I’m a child of the eighties and proud of it. Musically, it was a funny old decade with some serious songs but also many bizarre ones as well. I think of the eighties as a colourful, fun decade of dominant cheesy pop but with some timeless masterpieces not far behind the chart toppers. Over the next ten days I will attempt to disclose what are for me the ten greatest songs of the eighties. It’s always hard to compile a list of this nature and my opinion is likely to change in the near future, but for now here are my golden ten.
I am indebted to www.songmeanings.net and to all those that have contributed to some very interesting discussions about all the songs featured here. It’s important that everyone finds their own meaning in any song but some of the opinions I heard were certainly eye openers for me. I intend to share my own thoughts on these songs and how, after all these years, they still have a profound impact on my life.
U2: Pride (In The Name Of Love) (1984)
Released in the UK in September 1984 and reaching no.3 in the charts, this was only U2’s second visit to the top ten but I don’t believe they’ve been better. The meaning of the song is open to debate with some arguing it is exclusively about Martin Luther King Jr, while others have found references to Christ and other figures/incidents from history. The reference to Martin Luther King Jr is without question, “Early morning, April 4. Shots ring out in the Memphis sky. Free at last, they took your life. They could not take your pride.” I believe there is still a generic meaning to aspects of the song with Martin Luther King Jr being a good example of those individuals that have fought for a noble cause.
The original video shows U2 on stage performing to a small crowd. A youthful Bono is bereft of his customary shades as he takes us through this beautiful song, his eyes frequently looking up, and even falling to his knees towards the end. There are no answers to the meaning of the song in the video, but I felt the audience from the young to the old are being given some thought-provoking messages by the group, their mixed expressions perhaps conveying the extent of the impact on them.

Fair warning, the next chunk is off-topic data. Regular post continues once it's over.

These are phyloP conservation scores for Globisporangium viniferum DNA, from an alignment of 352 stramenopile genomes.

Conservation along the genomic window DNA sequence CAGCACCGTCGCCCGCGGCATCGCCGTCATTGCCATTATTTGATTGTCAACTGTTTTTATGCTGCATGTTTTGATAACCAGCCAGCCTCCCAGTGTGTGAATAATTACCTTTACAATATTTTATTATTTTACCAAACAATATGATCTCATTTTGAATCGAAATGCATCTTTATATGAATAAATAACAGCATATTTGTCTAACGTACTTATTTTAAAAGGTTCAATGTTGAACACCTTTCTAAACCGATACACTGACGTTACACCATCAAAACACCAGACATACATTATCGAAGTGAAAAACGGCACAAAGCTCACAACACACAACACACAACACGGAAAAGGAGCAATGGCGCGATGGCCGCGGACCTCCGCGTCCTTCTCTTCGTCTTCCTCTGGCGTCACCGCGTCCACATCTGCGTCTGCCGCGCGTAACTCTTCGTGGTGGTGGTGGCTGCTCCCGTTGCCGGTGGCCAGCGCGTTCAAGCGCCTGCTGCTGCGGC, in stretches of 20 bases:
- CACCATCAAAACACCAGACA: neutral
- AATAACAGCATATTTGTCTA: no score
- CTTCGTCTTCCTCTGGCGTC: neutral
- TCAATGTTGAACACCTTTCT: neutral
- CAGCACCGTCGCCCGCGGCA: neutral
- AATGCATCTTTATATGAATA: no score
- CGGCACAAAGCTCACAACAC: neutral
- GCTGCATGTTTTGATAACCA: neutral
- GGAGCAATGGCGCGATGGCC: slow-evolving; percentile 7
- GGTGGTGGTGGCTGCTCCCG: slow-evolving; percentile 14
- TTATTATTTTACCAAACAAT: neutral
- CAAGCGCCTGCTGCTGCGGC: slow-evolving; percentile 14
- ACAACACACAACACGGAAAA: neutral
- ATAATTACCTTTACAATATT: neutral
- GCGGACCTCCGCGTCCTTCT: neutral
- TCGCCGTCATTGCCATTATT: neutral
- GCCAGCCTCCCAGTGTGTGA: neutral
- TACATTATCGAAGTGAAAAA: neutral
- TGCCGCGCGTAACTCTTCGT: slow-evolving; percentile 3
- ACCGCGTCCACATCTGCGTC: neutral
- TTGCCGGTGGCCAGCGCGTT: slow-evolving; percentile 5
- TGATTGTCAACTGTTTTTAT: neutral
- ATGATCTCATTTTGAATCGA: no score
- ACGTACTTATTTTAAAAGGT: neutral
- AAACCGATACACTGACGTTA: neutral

There are some songs I hear which take me back to a specific moment in my life. Though it has no connection to the song, whenever I hear “Pride (In The Name Of Love)” I am taken back to a job at a warehouse where I cleaned one summer after my first year at university. At weekends I would start work at 6.00a.m. and while I was sweeping away the radio could be heard in the distance. U2’s “Pride” was often one of the first songs to air at that time and it would stay with me throughout my shift. Workers on the floor seemed to draw more inspiration from R.E.M.’s “Everybody Hurts” with one individual resorting to loud singing to pass the time! Aside from “One,” I don’t believe U2 have come close to bettering “Pride (In The Name Of Love)”, and rumours that their next album will be more club music doesn’t make me think that will change anytime soon.
Top Ten so far:
8) U2: Pride (In the Name of Love)
Latest posts by Dave Brown (see all)
- Guest Post: 5 Great TV Series to Binge Watch this Summer - July 13, 2016
- The Bleaklisted Movies: V for Vendetta - December 1, 2015
- DigiWriMo (Day 30): DIGIWRIMO #digiwrimo - November 30, 2015